Friday, March 29, 2024

Friday 3/29/24 Farmington River Report: Afternoon Flow Cut Today, closed on Easter Sunday

Store Hours: 8am-5pm, 7 days a week

We will be closed on Easter Sunday 3/31/24.

We just received (today 3/29) the new Thomas & Thomas Avantt II fly rods, and they are very impressive. Slightly more flex in the tips (which is good!), but with fantastic recovery and a low swing weight. Also received a big Fulling Millorder with flies, tying materials, fly boxes, beads, and hooks.

Rich Strolis dropped off another batch of his streamers (3/22), including his single hook Ice Picks in several colors. These are a very good baitfish imitation, the tan ones can pass as a small Salmon Parr or Brown Trout. We also have a variety of his articulated patterns for targeting big fish. Bruce Marino’s Hendrickson Nymph is back in stock and ready for the upcoming hatch- also check out his new Early Black Stonefly nymph.

We have a new spot in the book room with some FREE Fly Tying Materials. We will be adding to it regularly, as we have to thin out the three massive fly tying collections we bought in the last year. There will be some good stuff that will get snapped up quickly so make sure to check it out every time you come in.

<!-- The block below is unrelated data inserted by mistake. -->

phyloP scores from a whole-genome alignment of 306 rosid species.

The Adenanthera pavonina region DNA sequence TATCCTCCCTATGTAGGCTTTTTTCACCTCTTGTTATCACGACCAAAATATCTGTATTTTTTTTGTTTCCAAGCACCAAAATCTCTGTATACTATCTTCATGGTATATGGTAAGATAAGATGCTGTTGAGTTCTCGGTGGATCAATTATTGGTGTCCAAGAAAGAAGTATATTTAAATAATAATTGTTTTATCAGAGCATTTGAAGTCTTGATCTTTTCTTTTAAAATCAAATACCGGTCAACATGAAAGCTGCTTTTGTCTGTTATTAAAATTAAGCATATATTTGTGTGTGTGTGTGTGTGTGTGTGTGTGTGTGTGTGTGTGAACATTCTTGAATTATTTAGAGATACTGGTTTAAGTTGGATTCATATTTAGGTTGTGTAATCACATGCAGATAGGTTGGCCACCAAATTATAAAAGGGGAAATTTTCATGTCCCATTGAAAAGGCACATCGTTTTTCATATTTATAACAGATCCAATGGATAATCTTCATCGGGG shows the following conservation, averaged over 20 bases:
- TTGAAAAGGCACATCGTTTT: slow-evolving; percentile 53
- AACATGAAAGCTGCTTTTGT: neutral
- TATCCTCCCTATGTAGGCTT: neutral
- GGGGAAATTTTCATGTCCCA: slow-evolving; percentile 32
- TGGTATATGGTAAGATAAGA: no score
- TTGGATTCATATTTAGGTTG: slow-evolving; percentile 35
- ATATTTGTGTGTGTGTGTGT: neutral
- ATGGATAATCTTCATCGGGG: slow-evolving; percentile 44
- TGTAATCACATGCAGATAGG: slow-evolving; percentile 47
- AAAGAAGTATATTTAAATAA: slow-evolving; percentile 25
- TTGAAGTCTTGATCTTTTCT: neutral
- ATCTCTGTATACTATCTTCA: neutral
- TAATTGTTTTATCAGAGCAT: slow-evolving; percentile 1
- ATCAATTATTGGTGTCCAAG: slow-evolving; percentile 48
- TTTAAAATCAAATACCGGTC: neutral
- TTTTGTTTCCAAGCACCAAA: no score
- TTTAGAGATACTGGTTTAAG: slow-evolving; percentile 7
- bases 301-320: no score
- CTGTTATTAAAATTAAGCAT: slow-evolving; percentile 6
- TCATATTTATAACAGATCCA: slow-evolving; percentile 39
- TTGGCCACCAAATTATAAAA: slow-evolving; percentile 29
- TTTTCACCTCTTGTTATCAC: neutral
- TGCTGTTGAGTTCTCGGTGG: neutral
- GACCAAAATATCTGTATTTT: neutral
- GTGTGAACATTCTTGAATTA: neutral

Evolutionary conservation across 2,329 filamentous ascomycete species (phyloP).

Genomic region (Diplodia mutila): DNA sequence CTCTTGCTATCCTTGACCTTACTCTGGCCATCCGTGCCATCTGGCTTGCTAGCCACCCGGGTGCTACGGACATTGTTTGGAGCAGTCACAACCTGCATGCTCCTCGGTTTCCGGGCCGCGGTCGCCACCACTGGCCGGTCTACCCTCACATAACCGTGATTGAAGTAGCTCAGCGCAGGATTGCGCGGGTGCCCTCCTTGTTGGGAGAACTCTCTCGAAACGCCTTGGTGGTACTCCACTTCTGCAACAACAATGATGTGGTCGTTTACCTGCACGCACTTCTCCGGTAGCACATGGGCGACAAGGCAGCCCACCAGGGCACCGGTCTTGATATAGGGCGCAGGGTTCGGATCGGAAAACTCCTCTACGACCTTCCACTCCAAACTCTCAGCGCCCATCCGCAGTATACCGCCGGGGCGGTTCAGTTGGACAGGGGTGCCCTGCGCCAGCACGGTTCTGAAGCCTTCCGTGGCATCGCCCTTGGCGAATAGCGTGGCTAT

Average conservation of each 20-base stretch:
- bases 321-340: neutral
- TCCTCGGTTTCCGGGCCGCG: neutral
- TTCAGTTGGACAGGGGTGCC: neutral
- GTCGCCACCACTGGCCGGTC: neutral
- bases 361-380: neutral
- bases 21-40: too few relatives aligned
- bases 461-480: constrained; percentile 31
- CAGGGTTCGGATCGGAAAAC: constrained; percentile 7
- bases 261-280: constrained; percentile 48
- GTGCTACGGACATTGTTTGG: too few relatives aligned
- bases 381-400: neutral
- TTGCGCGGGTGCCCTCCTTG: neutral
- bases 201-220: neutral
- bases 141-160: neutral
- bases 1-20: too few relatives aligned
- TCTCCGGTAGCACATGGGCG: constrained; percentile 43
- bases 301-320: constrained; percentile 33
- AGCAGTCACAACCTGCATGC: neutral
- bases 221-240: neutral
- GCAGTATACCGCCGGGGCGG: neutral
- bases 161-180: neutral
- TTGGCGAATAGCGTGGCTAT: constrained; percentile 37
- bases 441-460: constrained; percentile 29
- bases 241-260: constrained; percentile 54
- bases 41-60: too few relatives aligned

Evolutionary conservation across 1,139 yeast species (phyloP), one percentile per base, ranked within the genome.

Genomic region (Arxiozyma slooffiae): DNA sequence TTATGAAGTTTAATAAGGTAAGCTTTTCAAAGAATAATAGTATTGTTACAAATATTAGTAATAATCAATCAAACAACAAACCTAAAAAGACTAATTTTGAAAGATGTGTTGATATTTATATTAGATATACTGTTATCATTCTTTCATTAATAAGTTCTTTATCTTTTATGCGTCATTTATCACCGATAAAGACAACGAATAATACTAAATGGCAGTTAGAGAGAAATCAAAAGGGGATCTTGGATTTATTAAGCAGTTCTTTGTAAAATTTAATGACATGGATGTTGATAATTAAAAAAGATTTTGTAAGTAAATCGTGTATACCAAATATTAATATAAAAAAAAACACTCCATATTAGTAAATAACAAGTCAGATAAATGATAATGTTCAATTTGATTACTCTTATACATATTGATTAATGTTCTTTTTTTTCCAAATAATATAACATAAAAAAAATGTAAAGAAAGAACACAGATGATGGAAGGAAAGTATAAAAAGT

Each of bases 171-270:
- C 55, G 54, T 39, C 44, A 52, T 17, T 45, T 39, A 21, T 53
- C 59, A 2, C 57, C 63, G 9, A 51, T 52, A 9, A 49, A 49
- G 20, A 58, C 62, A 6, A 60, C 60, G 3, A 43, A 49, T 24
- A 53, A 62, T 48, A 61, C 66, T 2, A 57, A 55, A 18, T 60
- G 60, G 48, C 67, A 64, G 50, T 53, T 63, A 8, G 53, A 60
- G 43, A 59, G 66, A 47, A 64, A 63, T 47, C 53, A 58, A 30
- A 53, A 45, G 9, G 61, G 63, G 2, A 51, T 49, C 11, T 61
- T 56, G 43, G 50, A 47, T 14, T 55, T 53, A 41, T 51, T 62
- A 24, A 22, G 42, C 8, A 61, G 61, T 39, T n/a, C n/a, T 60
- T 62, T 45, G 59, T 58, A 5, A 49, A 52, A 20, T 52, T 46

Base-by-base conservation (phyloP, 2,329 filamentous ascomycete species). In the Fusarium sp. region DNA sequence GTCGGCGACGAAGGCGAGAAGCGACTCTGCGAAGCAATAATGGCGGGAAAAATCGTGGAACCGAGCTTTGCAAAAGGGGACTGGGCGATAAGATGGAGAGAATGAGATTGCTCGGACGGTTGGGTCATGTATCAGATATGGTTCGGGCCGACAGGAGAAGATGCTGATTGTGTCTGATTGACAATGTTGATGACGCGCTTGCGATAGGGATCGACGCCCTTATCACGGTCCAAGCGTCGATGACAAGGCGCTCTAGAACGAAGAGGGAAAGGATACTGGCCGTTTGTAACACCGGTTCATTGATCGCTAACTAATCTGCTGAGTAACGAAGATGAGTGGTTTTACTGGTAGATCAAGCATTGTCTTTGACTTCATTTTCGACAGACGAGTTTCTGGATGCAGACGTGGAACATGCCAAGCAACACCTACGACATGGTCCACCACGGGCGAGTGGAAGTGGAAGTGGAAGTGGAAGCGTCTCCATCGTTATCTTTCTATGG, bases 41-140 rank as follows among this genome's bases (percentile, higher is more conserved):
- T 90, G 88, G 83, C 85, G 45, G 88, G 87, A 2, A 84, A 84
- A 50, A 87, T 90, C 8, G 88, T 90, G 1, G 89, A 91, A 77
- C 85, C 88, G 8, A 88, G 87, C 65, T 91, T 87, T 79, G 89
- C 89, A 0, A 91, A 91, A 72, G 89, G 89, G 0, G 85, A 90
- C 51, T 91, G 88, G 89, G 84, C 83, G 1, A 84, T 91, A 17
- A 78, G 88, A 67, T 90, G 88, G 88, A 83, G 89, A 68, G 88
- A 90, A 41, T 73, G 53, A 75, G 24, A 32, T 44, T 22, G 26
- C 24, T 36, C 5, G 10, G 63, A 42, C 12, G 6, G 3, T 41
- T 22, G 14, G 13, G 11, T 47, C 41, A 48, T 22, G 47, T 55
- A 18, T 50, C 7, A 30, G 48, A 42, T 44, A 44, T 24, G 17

Select T&T Zone rods are 40% off. 2023 Thomas & Thomas Avantt rods all 40% off. Hardy Ultralites also 40% off.

Pictured above is Brian Myer with a picture perfect brown trout caught during some tough conditions & crappy weather. 

4pm Afternoon Flow Update:
As expected, the flow was cut earlier today. They reduced the dam release from 1,200cfs down to 650cfs. Riverton USGS gauge is now reading 697cfs(Goodwin/Hogback Dam down to the Rt 20 Riverton bridge), and the Still River is adding in 397cfs, giving us a total flow in the permanent TMA/C&R of 1,094cfs- definitely kind of high, but also definitely fishable with high water tactics. Fish closer to the bank, out of the heavier current. Use streamers, medium to large nymphs, Attractor nymphs (with hot spots, flash, or gaudy colors), and Junk Flies (Squirmy Worms, Mops, Eggs, Green Weenies). This flow cut, combined with mild/sunny weather this weekend, will also lead to a rise in water temps. The water coming out of the dam is colder than the water coming in from tributaries like the Still River, so now the tributary water will have more of a warming influence because it’s not being diluted as much with the colder dam water. They will likely make another smaller flow cut sometime between Saturday and Monday mornings.

Current Conditions: